Trav­el­ling to re­mem­ber

Jour­ney to Hol­land ceme­tery emo­tional, spir­i­tual ex­pe­ri­ence

Winnipeg Free Press - Section G - - DESTINATIONS - RON PRADINUK

IT is a pil­grim­age long awaited. It is the per­sonal and emo­tional story of one man’s jour­ney to re­vi­tal­ize the mem­ory of a sol­dier who was killed near the end of the Sec­ond World War. I am that man. And now, more than ever, I un­der­stand why peo­ple need to travel long dis­tances to pay homage to those who lived in the past, yet con­tinue to im­pact our present-day lives. I did not know Lewis Gal­lant, though his mem­ory has lived with me for vir­tu­ally ev­ery day of my life. He was my grand­par­ent’s only son, my mother’s brother, and my aunt’s hus­band. He went to war just as I was en­ter­ing this world. I was born June 2, 1944. My Un­cle Louie — that is the only name I knew him by grow­ing up — was killed in ac­tion April 9, 1945.

It is not pos­si­ble to re­place a lost son, but the love and sup­port I re­ceived from my grand­par­ents went well be­yond that of what most grand­par­ent re­la­tion­ships tend to be. I grew up in a small town in west­ern Man­i­toba. In 1950, my grand­mother was given six months to live with the then lit­tle known Ad­di­son’s disease. That prompted a move to Winnipeg, where she would be closer to her doc­tors. She would not only re­cover, but live well into her mid-80s. As a child, I spent ev­ery sum­mer and hol­i­day break with them in Winnipeg. I moved in with them upon grad­u­a­tion from high school. I was as close to my grand­par­ents as I was to my par­ents. It was ap­par­ent Pte. Lewis Gal­lant was a good man from the way my mother spoke of him. My grand­par­ents, how­ever, never talked about him around me. I only knew my un­cle had been killed in the final days of the war, and he was buried in Holten Canadian War Ceme­tery in Hol­land. Prior to my de­par­ture, I re­ceived a num­ber of pho­tos and other mem­o­ra­bilia from my 94-year-old aunt, Pauline. One of the items was a small book­let de­scrib­ing the day-to-day cam­paign of the Lake Su­pe­rior Reg­i­ment (Mo­tor), from its time in ac­tion on the war front start­ing in July 1944, un­til its last day: May 4, 1945. My un­cle was killed just weeks be­fore the Al­lies would be­gin pulling out of Europe. Holten is a small pic­turesque com­mu­nity lo­cated in the heart of the Sal­landse Heu­vel­rug National Park. The ceme­tery is si­t­u­ated on one of the hill­sides in the park, cre­at­ing a vis­ual im­pact be­fore even en­ter­ing the site. My un­cle’s grave stands near the front of some of the last rows of Cana­di­ans killed dur­ing the war. Next to him is buried Pte. John MacDougall, who was killed with my un­cle the same day, the only two from the reg­i­ment who lost their lives April 9, 1945. I would stay by my un­cle’s grave for a long time, try­ing to communicate through the decades the wishes I had that he might have lived, for my grand­par­ents, and to be my un­cle. Time erases mem­o­ries, and I won­dered if sub­se­quent gen­er­a­tions in Hol­land un­der­stood what the Canadian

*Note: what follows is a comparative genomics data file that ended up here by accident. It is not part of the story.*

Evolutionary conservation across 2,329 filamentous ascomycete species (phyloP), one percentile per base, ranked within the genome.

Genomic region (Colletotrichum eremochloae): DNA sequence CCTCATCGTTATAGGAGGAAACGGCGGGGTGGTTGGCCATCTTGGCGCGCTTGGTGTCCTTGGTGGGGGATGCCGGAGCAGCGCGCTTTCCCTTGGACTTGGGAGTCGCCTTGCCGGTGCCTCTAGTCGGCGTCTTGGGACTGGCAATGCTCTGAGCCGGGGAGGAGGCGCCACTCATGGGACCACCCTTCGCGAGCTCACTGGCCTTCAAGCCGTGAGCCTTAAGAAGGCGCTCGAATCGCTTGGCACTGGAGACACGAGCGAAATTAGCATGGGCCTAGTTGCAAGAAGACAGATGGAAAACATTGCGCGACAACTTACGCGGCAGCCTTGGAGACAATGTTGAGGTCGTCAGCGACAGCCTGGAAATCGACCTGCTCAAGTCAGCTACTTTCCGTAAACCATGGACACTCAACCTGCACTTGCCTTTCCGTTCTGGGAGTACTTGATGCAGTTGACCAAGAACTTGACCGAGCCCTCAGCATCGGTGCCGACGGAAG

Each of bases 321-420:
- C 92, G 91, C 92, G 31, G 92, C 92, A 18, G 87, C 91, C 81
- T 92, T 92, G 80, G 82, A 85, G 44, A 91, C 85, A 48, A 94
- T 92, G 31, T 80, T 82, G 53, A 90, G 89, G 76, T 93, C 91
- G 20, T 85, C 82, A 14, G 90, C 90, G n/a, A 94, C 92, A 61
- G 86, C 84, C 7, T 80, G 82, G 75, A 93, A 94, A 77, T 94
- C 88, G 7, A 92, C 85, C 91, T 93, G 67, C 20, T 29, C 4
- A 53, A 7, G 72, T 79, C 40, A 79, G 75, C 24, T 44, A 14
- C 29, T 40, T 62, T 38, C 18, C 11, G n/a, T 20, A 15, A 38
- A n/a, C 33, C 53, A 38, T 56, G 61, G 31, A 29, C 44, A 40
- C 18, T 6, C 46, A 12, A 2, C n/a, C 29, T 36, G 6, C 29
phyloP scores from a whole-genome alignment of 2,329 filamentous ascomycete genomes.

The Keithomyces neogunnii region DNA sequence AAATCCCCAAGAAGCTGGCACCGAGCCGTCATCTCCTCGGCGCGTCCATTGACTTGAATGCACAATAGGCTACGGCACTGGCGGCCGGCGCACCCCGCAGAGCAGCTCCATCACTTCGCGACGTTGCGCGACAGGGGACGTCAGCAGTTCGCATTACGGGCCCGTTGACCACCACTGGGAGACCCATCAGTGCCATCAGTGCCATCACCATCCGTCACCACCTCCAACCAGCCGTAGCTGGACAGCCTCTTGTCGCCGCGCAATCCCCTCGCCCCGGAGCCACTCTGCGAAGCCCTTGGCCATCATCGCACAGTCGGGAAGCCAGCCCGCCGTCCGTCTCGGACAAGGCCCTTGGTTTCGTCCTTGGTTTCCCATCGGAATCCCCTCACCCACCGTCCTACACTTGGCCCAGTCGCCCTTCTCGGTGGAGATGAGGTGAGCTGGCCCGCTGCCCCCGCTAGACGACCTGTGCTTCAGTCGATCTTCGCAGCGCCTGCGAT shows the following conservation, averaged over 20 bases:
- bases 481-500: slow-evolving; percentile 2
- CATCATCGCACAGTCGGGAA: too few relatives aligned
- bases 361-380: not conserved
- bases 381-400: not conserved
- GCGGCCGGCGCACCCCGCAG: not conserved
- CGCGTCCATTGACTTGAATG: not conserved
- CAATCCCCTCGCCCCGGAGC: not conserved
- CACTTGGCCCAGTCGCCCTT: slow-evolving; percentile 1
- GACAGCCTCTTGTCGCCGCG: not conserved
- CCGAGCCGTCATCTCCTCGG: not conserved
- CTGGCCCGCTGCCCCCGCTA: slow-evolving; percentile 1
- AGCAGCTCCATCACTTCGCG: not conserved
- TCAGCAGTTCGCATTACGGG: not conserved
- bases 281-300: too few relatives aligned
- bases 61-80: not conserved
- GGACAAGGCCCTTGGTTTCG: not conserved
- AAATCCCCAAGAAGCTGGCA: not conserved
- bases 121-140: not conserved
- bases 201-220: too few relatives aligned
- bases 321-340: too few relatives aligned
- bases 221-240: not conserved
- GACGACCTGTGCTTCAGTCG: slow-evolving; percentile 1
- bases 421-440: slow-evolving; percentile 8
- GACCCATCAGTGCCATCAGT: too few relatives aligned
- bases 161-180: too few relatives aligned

RON PRADINUK / WINNIPE7 FREE PRESS

The Holten Canadian War Ceme­tery is kept in immaculate con­di­tion and man­aged by the Com­mon­wealth War 7raves Com­mis­sion.

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